Overall, we really enjoy living out in the country. About the only negative is the fact that the roads can be difficult when it rains. We live 2 miles off pavement with 1 1/2 miles of that being county roads and 1/2 mile of that is our driveway. Believe it or not, our driveway is not the problem, the county roads are.
After a big rain or even worse, a steady rain or even worse than that, melting snow, the roads get pretty bad. This year has been the worst year in the 11 years that we've lived out there.
I've posted pictures like this of the muddy roads before.
But this time after they dried up a bit and the ruts were still there, I got out and took a picture to show how deep those ruts actually are!
In case you haven't measured one recently, a coke can is just under 5" tall. That would mean that the ruts are between 10" - 12" deep here. We didn't do anything special to make the ruts deeper or wider than any other time, we just drove in them to get back and forth to the house until the road dried up enough and then we straddle the ruts until the county grades the road again.
Thankfully the county does grade the road fairly regularly after a big rain or snow, but it is very important to get that first set of tracks in as straight as possible so you can straddle them after it dries up. When it is still wet, the road is strictly one lane as there is no way you could get out of the ruts to pass someone if you tried. You actually don't even need to hold onto the steering wheel, the wheels just bounce back and forth and it feels like you are inside a pinball machine almost. It feels that way whether you are trying to steer or not.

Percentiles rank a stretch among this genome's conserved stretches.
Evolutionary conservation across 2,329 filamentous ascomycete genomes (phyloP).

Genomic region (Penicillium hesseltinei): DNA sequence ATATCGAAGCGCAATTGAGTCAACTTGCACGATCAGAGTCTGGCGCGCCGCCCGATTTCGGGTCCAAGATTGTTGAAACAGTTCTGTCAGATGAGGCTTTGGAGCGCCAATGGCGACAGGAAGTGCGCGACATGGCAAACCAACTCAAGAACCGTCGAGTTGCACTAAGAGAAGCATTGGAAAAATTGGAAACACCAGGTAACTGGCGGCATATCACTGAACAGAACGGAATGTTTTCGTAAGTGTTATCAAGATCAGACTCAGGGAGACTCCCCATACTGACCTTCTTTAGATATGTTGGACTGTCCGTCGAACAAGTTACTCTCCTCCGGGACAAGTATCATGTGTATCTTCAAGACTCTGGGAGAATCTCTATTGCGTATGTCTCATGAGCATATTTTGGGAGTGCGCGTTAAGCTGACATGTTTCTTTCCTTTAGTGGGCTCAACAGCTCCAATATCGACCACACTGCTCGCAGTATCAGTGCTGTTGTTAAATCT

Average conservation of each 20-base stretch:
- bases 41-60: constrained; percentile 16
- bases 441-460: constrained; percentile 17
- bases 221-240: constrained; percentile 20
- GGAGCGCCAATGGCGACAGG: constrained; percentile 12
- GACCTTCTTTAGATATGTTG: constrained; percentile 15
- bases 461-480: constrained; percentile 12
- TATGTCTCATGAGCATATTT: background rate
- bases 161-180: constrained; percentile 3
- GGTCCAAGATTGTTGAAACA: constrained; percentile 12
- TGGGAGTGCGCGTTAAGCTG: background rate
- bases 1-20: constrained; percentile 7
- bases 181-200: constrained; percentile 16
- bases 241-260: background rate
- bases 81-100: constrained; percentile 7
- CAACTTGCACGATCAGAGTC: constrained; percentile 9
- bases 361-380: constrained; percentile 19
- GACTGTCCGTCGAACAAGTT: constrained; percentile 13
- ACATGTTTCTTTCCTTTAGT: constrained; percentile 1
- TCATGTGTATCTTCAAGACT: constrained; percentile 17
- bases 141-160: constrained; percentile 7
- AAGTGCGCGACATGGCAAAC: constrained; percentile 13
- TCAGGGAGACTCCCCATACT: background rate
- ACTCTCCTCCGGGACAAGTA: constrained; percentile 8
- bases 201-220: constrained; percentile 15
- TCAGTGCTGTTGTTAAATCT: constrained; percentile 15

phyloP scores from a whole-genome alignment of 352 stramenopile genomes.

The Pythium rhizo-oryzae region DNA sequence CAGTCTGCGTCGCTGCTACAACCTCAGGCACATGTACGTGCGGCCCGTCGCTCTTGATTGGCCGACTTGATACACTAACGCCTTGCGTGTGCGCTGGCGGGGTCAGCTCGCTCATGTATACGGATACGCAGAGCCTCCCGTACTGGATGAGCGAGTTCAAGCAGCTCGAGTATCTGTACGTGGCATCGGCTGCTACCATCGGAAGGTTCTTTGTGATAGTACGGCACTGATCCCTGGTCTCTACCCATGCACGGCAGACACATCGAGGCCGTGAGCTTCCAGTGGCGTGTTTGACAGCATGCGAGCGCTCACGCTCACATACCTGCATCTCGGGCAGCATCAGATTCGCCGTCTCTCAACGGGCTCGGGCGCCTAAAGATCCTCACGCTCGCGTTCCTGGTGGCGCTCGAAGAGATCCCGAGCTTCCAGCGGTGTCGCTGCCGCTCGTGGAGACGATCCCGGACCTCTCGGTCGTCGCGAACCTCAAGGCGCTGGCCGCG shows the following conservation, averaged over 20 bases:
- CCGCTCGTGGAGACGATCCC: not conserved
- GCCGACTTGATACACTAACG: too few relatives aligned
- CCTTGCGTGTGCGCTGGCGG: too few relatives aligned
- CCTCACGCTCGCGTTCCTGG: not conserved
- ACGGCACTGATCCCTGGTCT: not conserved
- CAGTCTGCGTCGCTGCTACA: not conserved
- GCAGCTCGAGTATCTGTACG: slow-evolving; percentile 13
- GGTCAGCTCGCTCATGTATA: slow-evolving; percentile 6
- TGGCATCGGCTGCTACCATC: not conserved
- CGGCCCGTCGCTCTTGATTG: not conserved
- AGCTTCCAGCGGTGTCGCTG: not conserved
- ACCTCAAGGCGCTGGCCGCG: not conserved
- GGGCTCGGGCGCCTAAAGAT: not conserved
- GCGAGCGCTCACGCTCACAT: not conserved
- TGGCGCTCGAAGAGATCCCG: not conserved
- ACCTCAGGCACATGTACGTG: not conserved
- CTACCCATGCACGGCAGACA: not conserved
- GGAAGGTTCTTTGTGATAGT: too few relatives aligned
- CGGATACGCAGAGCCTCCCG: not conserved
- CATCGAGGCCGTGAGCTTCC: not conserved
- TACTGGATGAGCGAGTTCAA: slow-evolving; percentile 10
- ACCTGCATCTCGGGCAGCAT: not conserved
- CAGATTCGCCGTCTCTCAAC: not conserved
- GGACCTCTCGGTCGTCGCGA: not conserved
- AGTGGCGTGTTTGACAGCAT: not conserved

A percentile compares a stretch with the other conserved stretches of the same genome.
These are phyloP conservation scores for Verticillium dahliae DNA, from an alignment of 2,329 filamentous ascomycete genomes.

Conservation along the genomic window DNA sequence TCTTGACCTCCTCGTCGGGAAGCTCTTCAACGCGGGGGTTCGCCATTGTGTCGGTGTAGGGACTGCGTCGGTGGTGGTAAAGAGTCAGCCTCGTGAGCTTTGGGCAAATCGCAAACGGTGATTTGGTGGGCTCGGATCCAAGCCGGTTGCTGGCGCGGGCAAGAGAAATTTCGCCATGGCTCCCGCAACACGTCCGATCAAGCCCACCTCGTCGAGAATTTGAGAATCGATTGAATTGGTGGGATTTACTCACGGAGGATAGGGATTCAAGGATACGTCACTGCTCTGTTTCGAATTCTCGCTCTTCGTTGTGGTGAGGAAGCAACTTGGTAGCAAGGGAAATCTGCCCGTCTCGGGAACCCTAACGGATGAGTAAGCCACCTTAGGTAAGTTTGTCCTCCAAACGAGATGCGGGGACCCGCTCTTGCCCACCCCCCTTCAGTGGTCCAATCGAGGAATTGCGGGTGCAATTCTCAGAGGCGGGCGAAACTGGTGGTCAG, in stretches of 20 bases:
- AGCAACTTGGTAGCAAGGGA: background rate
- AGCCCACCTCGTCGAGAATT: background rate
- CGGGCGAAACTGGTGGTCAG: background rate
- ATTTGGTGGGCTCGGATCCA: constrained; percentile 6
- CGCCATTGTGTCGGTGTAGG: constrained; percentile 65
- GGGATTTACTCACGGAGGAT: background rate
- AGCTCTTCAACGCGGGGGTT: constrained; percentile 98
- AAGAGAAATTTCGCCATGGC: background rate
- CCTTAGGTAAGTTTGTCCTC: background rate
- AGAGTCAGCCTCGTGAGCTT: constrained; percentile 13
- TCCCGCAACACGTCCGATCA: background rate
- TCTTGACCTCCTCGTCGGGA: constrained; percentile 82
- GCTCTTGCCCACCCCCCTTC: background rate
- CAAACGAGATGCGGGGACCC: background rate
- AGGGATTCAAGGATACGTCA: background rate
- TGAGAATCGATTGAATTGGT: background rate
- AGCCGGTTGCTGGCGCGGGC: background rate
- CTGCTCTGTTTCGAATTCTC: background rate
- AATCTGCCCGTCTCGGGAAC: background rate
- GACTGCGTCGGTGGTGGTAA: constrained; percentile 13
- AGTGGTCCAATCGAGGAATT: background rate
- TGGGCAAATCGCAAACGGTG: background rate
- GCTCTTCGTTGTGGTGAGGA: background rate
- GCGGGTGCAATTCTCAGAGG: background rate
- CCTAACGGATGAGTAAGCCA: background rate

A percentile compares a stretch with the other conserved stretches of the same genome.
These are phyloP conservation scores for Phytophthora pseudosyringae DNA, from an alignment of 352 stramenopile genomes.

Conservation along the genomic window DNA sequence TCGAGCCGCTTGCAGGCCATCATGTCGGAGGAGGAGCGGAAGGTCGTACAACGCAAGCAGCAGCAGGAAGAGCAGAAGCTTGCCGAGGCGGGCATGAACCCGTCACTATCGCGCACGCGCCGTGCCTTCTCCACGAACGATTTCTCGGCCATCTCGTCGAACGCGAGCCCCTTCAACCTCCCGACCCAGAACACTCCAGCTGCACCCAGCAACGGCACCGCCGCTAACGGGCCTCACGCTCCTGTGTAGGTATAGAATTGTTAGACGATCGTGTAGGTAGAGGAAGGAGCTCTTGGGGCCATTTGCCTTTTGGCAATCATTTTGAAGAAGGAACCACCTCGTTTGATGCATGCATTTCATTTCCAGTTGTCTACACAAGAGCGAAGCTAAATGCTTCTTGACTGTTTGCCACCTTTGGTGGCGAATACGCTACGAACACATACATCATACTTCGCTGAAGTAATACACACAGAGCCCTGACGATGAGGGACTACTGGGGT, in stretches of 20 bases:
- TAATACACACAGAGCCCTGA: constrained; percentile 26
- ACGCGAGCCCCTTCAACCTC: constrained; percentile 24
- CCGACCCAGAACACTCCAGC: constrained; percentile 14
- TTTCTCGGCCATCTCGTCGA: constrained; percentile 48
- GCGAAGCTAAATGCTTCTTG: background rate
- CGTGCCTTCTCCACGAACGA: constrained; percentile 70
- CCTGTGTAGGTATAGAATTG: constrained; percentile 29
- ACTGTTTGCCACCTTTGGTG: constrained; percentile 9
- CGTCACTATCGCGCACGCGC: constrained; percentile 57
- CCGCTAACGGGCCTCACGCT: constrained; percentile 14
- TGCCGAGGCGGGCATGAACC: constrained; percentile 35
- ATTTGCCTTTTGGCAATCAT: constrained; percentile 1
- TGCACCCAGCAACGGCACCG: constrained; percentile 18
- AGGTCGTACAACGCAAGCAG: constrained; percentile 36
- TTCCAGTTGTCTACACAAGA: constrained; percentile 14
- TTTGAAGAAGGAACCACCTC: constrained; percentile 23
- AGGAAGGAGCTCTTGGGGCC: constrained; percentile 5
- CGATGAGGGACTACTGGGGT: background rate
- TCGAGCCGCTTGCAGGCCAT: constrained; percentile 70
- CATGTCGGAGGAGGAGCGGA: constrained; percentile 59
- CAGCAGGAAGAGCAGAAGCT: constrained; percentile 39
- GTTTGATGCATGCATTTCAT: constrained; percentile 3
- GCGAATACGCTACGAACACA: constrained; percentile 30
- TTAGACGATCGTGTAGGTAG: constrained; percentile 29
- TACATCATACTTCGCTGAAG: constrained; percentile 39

There is no doubt that we would have been unable to get back and forth to the house this year without both of our vehicles being 4 wheel drive. My company vehicle is a Chevy Trailblazer and when the ruts get deep like they are in the picture, it ends up dragging high center periodically. If you are in the ruts, that means the road isn't dry enough to straddle the ruts so it basically just plows through the mud, but this year has been a chore to keep the vehicles even remotely free of mud. On both vehicles we've had to wash the wheels to get the mud off several times because the mud stuck to the wheels was causing them to be way out of balance and the vehicle would be shaking violently at anything over 50 mph.
Spring is here, so hopefully no more snow, but I haven't hear whether this is supposed to be a wet spring and summer or not. They said that this was going to be a wet winter and they definitely got that right!
That's it for now. Nathan